Hemsby Primary School delighted by positive Ofsted report
PUPILS and teachers at Hemsby Primary School are delighted that Ofsted inspectors found they are meeting education standards.
The school was assessed by the schools watchdog on November 15 and 16, and a report says the school is performing to a satisfactory standard.
In her report, inspector Judi Bedawi said: “The school provides its pupils with a satisfactory education within a caring environment and is increasingly focused on raising pupils’ outcomes.
“The headteacher and senior leaders, together with the supportive governing body, have managed the considerable recent changes involved in becoming a primary school satisfactorily.
“They are now determined to address rigorously the weaknesses identified in the school’s accurate self-evaluation, with the shared ambition to rapidly improve pupils’ learning and progress, and to drive up attainment.”
You may also want to watch:
Assistant headteacher Ryan Freeman said he was pleased inspectors recognised many of the school’s strengths.
“We enjoyed the opportunity to show the inspectors all of the good things that our children and staff have been doing over the past two years,” he said. “They highlighted many good things that they were pleased with and gave us some targets to be working on over the coming year.”
- 1 Man 'helping police with inquiries' in search for missing woman
- 2 Inquest hears sister of Hannah Witheridge died while pregnant
- 3 Man arrested for murder of still missing 83-year-old
- 4 Police seal in place at home of missing vulnerable 83-year-old
- 5 Police search undergrowth as man arrested for murder of missing woman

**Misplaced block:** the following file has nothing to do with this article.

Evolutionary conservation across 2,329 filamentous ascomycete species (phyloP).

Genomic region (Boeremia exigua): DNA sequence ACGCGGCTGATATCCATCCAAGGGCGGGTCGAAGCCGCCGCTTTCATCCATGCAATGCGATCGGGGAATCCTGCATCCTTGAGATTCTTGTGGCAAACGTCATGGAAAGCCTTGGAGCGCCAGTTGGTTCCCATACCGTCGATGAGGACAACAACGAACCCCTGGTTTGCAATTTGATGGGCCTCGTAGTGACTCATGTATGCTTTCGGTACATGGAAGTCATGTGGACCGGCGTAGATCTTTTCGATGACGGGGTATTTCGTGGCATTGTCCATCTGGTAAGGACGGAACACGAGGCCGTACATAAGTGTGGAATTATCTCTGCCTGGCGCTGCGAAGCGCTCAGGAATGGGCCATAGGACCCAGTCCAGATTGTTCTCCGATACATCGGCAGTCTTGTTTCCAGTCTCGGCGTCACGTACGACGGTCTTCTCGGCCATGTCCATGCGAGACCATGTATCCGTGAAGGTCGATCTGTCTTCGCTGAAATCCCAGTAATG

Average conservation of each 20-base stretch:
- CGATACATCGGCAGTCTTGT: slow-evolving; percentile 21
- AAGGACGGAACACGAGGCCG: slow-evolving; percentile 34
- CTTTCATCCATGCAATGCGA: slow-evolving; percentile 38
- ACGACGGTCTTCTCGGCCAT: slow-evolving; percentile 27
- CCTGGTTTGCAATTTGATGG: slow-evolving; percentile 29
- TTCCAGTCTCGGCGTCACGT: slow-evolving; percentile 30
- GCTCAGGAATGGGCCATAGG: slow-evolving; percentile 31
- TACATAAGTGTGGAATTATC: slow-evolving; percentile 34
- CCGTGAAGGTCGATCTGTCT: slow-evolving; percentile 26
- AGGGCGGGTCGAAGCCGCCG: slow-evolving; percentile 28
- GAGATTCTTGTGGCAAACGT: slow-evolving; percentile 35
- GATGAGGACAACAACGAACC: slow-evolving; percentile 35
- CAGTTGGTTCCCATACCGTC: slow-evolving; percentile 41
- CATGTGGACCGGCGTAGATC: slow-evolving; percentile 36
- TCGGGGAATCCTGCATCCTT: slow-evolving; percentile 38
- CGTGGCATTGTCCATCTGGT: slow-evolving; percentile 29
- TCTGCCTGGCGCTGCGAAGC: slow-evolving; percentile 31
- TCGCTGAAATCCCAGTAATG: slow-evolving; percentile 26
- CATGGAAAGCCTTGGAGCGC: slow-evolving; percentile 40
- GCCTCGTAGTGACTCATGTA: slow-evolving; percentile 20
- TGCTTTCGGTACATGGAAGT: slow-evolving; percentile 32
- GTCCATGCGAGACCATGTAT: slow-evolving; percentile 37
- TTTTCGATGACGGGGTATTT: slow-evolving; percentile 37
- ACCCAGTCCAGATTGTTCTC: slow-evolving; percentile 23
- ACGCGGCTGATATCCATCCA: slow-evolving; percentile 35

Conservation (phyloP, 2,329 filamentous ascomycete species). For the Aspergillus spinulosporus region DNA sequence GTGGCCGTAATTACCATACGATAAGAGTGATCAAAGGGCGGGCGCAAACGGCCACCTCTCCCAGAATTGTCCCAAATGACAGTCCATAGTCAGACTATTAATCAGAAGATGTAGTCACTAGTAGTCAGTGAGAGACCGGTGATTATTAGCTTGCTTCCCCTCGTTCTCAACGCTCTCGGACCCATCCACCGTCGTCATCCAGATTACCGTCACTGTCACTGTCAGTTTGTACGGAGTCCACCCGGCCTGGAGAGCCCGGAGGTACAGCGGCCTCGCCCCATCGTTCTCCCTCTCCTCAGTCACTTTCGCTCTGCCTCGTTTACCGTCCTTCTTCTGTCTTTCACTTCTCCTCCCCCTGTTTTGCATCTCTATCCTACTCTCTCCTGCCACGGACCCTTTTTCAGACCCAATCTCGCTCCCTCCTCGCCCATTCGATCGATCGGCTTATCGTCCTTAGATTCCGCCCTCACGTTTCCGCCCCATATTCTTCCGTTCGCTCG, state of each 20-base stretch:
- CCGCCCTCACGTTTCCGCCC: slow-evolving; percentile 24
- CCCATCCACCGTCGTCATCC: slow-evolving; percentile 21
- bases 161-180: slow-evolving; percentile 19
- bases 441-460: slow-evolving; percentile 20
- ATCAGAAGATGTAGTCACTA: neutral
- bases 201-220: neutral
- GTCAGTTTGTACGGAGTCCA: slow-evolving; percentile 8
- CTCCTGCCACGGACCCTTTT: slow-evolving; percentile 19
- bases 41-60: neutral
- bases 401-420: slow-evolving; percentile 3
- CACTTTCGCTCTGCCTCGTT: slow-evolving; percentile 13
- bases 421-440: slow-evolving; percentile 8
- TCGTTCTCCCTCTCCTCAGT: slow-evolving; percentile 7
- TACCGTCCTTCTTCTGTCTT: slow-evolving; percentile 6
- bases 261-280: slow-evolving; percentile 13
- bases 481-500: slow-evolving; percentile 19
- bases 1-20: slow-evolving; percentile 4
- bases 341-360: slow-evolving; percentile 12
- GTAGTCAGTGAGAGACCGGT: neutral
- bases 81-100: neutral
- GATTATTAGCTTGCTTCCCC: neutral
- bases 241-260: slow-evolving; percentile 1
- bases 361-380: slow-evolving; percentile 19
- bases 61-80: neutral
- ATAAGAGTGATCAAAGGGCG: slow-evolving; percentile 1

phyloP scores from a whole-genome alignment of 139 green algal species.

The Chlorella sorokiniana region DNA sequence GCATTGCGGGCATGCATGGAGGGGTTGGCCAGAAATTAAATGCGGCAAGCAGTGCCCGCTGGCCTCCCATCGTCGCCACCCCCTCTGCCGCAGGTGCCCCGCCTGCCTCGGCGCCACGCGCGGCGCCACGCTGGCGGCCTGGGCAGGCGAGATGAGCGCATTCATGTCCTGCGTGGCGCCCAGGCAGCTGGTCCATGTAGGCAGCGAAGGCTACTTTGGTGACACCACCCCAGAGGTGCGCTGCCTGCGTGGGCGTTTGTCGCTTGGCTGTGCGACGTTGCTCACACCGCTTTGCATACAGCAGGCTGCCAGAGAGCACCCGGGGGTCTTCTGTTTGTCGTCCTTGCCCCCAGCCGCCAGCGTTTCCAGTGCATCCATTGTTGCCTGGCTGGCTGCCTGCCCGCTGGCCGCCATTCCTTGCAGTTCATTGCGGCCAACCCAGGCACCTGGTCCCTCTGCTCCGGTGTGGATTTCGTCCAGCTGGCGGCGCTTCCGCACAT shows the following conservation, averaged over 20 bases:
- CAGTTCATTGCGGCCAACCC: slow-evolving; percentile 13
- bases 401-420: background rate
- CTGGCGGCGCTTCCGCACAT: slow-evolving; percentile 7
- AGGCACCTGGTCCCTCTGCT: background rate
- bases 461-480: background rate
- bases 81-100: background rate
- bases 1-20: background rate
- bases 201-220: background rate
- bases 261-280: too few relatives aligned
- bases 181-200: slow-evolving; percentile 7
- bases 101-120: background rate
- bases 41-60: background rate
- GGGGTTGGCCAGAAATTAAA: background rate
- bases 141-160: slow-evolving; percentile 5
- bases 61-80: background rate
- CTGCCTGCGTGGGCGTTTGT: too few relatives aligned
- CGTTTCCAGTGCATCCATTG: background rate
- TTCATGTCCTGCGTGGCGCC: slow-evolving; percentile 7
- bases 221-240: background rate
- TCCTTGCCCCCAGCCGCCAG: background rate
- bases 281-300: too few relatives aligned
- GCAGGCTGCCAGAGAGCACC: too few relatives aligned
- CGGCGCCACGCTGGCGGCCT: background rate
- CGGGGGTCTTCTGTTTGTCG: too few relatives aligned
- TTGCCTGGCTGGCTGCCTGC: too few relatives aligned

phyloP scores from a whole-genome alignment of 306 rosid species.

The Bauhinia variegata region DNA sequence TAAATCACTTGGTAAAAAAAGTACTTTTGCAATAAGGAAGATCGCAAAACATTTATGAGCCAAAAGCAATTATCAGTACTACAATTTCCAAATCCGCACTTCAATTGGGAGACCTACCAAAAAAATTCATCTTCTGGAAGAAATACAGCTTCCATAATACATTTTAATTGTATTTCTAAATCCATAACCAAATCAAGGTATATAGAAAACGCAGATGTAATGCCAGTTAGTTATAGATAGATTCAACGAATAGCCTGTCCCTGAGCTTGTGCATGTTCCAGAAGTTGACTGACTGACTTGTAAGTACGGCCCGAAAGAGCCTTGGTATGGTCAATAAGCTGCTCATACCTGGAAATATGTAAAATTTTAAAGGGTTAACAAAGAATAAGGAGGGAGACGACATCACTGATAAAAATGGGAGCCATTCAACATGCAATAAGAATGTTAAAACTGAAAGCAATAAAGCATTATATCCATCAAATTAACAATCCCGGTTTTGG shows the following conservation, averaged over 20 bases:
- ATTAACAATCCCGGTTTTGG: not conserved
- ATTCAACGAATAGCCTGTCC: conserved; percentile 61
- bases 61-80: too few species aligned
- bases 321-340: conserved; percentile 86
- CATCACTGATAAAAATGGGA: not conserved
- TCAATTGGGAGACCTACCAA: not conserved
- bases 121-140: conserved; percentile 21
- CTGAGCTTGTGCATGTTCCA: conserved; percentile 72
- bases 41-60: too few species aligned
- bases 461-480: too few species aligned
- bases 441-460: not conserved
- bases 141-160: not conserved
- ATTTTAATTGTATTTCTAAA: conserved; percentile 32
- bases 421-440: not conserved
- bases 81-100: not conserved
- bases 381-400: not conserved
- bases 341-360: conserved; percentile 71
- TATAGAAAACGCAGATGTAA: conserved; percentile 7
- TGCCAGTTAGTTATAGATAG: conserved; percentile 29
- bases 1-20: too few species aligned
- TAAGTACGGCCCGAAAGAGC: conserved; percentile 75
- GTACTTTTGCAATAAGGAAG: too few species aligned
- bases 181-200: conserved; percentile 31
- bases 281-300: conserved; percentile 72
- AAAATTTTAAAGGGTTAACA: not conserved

- 6 Lifeguard, 18, saves teenager from drowning in first days on job
- 7 Rooms with a view? See two new hotel suites costing £120,000
- 8 Euro 2020 crowds blamed for Gorleston Covid spike
- 9 Almost two dozen arrests on first Saturday after nightclubs open
- 10 Perfect plaices? Three fish and chip firms go up for sale
Among the school’s strengths are PE, music and arts, a good level of care from all staff and good subject leaders who make a positive difference.
The report said that teachers needed to develop their skills at setting challenging work and improve their lesson planning, but Mr Freeman felt the school is already doing well in this field.
“This disappointed us and we disagree,” he said. “We are proud of all of our teachers and feel that the inspectors didn’t look closely enough at planning files.
“Many of the staff who were observed received praise from the inspectors for their good lessons.
“However, we will review our methods very thoroughly though and make any changes that are needed.”
When inspectors visited the school they observed 13 lessons taught by eight teachers.
They held discussions with pupils, staff, members of the governing body, parents’ and carers, and a representative of the local authority.
Inspectors analysed school work, school records and responses to questionnaires from 59 parents and carers, 19 staff and 100 pupils.
Staff say the inspection was a positive experience and they hope to use their comments to make the school even better in the future.
“All of the staff at Hemsby Primary School are focused on driving improvements,” added Mr Freeman. “We are determined that we will not only meet the targets that we have been set, but in many cases we will exceed them.
“We will not stop until this happens. We have the children at the centre of our plans and we will make sure that they receive the best education we can provide.”
Other positives found at the school were: A good early years department, a good understanding of healthy lifestyles, good clubs on offer for the whole school, ICT used really well across the curriculum, a management team that is aware of the strengths and weaknesses, a determination to improve standards rapidly and Year 6 children on track to exceed national targets for the second year running.